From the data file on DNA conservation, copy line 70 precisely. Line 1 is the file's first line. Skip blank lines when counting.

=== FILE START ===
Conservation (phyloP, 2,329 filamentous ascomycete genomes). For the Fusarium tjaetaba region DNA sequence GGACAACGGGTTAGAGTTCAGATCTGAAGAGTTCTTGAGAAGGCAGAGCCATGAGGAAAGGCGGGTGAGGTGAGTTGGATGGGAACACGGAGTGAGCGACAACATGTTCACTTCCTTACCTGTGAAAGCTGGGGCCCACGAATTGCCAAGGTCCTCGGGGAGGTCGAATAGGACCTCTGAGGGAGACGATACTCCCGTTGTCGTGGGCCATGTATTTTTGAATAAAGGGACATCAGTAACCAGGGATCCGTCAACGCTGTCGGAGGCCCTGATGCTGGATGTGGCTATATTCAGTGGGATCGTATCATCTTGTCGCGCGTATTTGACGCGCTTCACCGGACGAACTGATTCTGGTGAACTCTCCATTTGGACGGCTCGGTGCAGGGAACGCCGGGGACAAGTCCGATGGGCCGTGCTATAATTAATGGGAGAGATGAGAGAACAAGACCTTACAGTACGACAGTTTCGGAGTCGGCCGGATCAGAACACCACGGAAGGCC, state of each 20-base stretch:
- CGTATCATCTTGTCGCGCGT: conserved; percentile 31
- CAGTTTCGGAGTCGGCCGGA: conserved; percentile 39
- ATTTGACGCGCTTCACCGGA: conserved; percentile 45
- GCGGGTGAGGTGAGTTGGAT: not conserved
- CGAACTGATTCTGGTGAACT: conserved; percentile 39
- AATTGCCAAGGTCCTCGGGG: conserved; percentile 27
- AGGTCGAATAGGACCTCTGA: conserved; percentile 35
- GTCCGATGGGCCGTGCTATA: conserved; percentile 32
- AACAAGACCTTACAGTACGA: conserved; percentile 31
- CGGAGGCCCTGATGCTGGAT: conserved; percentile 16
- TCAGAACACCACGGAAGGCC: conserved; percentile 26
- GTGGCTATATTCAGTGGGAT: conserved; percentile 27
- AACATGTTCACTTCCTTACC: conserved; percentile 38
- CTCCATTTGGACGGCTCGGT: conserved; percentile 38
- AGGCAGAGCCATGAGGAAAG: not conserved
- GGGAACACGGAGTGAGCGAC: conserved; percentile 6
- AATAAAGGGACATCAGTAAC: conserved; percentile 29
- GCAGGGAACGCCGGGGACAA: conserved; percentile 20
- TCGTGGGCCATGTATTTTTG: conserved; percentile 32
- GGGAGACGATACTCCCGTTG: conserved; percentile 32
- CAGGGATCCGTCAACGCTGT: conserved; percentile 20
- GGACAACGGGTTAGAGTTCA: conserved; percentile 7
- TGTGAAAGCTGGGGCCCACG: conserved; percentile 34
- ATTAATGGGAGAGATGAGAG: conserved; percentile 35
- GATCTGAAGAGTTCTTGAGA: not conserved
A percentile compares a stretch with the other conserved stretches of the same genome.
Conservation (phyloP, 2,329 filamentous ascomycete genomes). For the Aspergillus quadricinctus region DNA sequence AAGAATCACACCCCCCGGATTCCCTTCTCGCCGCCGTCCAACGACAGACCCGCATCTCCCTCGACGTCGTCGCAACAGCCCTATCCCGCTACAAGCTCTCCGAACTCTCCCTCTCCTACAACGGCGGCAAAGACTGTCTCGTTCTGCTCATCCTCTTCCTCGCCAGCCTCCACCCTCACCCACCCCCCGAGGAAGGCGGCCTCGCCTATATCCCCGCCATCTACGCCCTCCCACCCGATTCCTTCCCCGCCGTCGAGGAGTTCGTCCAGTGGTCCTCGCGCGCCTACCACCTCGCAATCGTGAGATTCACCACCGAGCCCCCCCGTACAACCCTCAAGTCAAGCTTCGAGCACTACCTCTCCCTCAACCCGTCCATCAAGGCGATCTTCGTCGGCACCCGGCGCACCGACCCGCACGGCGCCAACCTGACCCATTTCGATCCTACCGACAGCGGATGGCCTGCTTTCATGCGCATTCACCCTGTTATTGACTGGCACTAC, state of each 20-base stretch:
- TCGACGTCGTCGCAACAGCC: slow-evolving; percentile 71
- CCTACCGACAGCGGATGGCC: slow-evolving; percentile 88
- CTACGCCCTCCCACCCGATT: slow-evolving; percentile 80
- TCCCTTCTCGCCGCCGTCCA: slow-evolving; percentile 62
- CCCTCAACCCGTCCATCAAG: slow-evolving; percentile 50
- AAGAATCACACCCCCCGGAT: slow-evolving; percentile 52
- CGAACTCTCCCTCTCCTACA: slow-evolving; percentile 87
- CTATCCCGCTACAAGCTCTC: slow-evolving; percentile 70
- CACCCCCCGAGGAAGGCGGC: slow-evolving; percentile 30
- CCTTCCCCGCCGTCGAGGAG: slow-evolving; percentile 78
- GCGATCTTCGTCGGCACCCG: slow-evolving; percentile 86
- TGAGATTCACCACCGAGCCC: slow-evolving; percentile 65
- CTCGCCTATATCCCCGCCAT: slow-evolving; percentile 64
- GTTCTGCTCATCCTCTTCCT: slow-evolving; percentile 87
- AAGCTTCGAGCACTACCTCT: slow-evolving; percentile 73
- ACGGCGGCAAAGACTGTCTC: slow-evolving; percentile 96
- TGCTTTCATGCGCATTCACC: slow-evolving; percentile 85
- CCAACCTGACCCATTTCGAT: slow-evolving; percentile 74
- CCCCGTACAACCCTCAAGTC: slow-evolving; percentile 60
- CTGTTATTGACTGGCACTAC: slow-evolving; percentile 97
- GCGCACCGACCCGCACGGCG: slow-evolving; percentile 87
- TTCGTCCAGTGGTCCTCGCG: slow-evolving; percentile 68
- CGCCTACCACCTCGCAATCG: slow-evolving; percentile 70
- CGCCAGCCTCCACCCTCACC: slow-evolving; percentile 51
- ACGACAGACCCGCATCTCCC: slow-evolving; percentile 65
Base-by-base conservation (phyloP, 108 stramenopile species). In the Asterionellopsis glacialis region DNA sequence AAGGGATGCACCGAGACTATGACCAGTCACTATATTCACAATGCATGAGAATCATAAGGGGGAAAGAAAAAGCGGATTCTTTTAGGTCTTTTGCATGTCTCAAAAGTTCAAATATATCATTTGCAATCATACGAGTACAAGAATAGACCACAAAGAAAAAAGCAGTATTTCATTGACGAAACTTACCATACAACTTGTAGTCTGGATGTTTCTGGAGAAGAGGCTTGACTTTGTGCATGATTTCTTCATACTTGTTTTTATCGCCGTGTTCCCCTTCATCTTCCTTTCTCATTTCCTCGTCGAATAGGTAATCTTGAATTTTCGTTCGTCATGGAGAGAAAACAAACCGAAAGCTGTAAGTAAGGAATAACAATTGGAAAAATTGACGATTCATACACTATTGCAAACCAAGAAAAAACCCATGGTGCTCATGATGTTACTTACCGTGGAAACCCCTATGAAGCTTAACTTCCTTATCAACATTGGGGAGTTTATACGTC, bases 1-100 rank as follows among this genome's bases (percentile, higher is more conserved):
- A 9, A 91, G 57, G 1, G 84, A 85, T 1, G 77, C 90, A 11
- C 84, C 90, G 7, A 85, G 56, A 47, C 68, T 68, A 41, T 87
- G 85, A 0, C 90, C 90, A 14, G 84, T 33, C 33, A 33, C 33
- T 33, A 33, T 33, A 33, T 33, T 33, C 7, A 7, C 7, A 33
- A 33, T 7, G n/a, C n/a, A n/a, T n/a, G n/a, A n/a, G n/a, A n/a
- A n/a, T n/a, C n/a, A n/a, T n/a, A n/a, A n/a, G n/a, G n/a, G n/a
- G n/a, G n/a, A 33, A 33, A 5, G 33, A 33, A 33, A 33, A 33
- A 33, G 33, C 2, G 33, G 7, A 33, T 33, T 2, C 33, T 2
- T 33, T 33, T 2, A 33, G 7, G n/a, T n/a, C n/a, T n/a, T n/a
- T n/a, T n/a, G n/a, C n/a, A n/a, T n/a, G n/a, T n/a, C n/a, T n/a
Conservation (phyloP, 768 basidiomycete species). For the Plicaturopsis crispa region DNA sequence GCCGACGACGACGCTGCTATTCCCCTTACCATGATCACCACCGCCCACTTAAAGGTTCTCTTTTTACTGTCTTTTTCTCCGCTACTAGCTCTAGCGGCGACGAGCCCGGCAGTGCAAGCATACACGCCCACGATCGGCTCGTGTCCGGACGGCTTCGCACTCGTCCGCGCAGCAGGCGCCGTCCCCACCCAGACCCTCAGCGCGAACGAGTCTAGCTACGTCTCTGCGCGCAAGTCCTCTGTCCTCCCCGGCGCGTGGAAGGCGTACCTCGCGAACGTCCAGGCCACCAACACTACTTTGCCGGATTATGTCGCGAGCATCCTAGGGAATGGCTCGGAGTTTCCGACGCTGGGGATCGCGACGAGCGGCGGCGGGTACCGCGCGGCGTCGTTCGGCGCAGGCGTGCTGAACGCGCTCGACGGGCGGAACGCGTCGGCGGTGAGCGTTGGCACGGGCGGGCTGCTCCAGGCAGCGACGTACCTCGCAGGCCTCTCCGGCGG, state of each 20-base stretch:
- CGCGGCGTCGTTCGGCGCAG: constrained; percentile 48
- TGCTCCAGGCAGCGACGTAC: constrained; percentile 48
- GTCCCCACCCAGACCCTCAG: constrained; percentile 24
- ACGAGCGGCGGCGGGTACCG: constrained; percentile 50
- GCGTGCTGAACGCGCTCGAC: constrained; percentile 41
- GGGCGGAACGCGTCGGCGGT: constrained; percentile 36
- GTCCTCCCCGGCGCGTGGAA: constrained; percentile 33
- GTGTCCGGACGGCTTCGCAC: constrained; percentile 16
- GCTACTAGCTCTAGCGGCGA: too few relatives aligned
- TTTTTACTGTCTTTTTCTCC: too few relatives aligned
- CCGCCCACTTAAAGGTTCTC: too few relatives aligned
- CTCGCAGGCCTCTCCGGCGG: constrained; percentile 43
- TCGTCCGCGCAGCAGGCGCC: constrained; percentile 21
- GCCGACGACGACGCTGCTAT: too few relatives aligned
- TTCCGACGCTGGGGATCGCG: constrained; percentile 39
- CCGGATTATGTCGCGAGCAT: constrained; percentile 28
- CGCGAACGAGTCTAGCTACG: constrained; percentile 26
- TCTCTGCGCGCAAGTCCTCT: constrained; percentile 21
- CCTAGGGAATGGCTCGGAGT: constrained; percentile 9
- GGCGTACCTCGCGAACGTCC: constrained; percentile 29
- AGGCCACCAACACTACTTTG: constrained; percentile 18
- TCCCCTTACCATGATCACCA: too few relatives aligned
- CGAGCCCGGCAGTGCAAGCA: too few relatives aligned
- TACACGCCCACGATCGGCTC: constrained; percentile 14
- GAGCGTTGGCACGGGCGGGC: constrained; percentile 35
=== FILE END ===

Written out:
- GCGTGCTGAACGCGCTCGAC: constrained; percentile 41